Merchants, as well as farmers, were much respected in Anahuac. Besides the great markets, there were no shops. The merchants, with their rich goods of gold and silver, feather work and fine cotton stuffs, traveled over their own countries and even into others. As there were no horses in Mexico, porters carried the goods, each man having a load of fifty or sixty pounds. Rich merchants traveled with a large retinue, which became an army in case of attack and defended their masters' goods. The country to which the merchant belonged was always ready enough, too, to send soldiers to his support if he suffered in a foreign land, for every tribe was glad of an excuse to attack a foe and conquer it. Very often the prince employed these merchants as spies as they traveled about. They made a guild of their own and were allowed special privileges.

In the western part of Tenochtitlan was the great market of Tlateloco, whose enclosure was three times the size of the great Square of Salamanca, the largest square in Spain. It was surrounded by a portico where each tradesman had his booth. Merchants from all Anahuac met here, goldsmiths, potters, painters, stone-cutters, chair-makers, florists, fruiterers, fishermen, hunters—each eager to sell his wares. The most beautiful things were the pieces of fine cotton gorgeously dyed, the wonderfully wrought gold ornaments, and the feather work for which the Mexican Indians were famous. They wove tapestry and cloaks out of the feathers of the gay tropical birds so skillfully that the work looked like embroidery or painting.

Market day was the fifth day of every week, and the market on that day often held fifty thousand people. The trading was sometimes done by barter, and sometimes by the currency of the country which consisted of bits of tin stamped with a T, bags of cacao and quills of gold-dust. Officers were stationed in the market to see that no one cheated and that the required customs were paid.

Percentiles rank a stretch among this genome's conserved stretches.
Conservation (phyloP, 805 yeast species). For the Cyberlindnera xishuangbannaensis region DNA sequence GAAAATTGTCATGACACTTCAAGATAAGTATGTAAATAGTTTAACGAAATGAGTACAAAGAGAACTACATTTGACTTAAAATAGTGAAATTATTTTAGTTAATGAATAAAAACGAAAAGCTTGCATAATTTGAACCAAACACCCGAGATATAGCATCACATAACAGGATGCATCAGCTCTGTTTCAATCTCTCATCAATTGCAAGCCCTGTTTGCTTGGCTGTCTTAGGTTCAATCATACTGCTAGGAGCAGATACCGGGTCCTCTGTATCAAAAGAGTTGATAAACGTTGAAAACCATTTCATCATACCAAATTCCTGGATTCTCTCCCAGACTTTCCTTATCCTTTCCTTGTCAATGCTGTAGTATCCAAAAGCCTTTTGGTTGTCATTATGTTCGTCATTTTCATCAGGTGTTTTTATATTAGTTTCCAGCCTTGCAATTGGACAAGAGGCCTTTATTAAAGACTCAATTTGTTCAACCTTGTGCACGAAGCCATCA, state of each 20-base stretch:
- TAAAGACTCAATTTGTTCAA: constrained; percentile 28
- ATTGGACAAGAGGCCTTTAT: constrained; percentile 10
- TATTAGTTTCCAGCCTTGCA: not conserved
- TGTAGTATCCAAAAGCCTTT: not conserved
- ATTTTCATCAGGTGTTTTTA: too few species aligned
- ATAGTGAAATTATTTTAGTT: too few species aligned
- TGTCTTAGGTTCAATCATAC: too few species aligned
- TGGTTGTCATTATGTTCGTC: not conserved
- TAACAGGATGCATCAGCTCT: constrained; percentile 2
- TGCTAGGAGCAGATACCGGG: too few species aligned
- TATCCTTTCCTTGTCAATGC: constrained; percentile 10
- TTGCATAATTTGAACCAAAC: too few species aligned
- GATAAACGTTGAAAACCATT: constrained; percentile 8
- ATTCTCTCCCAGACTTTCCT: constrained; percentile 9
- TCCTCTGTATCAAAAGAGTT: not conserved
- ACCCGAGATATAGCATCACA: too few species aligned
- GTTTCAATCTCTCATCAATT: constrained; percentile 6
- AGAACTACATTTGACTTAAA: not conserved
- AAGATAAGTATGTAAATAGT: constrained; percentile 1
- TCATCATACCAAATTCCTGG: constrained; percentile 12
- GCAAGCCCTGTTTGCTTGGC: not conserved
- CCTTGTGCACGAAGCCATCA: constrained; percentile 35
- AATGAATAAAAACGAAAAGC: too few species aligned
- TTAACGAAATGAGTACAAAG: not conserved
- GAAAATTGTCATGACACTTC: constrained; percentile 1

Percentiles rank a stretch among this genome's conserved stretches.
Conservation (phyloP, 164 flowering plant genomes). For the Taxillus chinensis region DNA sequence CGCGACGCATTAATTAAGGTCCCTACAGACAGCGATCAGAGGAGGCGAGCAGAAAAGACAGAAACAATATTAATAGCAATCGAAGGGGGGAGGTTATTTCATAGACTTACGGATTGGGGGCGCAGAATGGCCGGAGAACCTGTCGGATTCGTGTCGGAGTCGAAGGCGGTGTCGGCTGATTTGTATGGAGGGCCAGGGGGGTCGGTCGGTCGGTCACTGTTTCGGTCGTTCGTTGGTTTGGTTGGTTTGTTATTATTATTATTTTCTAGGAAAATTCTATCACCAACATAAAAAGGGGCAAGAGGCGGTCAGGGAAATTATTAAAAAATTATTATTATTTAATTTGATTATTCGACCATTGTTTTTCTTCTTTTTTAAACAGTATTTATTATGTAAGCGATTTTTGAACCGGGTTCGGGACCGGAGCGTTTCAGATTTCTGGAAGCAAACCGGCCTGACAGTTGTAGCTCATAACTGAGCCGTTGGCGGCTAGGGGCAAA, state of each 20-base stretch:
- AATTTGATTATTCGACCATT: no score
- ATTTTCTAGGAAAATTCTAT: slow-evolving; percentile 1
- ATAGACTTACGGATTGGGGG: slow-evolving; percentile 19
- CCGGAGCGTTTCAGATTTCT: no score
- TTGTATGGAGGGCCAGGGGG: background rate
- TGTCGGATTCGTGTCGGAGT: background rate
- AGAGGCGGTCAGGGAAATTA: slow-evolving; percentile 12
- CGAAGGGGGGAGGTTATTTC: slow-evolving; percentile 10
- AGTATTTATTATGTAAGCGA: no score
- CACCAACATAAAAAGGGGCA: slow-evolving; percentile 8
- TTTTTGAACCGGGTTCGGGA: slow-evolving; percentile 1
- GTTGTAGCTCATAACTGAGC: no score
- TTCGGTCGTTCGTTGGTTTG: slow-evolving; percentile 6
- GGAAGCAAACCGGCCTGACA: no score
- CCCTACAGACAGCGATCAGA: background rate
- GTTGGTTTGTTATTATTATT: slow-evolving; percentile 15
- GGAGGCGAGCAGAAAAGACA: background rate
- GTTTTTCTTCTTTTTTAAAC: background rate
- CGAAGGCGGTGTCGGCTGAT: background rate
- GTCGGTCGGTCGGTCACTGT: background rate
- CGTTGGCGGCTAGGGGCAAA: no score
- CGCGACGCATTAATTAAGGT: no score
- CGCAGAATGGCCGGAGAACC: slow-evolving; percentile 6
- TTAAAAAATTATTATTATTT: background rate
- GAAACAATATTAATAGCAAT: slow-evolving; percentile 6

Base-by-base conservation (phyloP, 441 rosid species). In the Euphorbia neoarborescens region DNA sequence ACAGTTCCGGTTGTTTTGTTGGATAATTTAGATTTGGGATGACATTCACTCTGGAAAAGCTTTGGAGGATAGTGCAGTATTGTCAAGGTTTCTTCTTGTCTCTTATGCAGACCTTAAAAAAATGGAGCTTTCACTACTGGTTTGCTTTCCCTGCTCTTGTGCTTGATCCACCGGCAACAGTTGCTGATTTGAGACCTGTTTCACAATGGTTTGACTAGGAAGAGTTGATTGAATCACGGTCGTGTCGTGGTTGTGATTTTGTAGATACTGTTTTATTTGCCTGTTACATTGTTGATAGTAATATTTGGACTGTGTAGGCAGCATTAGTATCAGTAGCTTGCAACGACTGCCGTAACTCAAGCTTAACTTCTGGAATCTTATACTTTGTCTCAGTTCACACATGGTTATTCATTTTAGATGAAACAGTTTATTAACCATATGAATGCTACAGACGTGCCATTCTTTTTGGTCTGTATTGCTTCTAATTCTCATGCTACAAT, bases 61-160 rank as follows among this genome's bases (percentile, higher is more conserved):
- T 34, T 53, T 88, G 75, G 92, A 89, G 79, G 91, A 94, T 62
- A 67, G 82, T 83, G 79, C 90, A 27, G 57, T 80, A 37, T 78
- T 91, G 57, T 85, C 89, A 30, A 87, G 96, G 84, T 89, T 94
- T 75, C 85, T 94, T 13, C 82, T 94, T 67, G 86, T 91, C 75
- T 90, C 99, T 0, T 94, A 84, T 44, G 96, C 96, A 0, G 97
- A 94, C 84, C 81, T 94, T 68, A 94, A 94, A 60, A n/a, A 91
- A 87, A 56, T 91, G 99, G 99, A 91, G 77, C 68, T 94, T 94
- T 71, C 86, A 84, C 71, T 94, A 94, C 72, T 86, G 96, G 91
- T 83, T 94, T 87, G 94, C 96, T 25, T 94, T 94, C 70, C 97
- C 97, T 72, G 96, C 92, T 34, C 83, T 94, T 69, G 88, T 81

The Aztecs had a knowledge of arithmetic to help them in their business affairs. The children were taught arithmetic, astronomy, history, mythology, and some of them were taught picture-writing. They did not need grammar as their only writing was by pictures. The temples were the schools; the priests taught the boys and the priestesses taught the girls. In arithmetic a series of dots stood for the numbers up to twenty. Twenty was a flag, and from that they went on with flags and dots to a hundred. The square of twenty was a plume and its cube was a purse. If they wanted a fraction, they drew only part of the plume. The Aztecs knew a good deal about the solar system and marked out a year for themselves, dividing it into eighteen months of twenty days each, and adding five days that belonged to no month at all and were thought to be unlucky. A month was divided into four weeks of five days each, and the last day was fair-day. The Aztecs understood eclipses, but it is not certain that they had arranged a system of constellations.

Montezuma, who had had the training of both priest and warrior, was very well educated. He began his reign humbly, remembering he had been a priest, but soon he seemed to forget that, in his increasing power as a warrior. He grew bold and fierce and harsh, both with his own subjects and the outlying nations he conquered, laying on them heavy taxes to pay for his luxury. He soon thought his father's palace—the palace of Axayacatl on the west side of the great square of Tenochtitlan—was not good enough for him and built for himself on the south side of the square, facing the temple, a new palace of red stone, ornamented with marble. Though low, like most of the Aztec houses, it covered so much ground that one of the Spaniards said he was tired out in walking through it, and another said that on its terraced roof thirty knights might have held a tournament. Its woodwork was of carved cedar put together without a nail, and the walls were hung with fine, gorgeously dyed cotton cloth, with furs and with tapestry of the wonderful feather work. Without were courtyards with fountains, beautiful gardens, aviaries and menageries. The summer palace at Chapultapec was even more luxurious.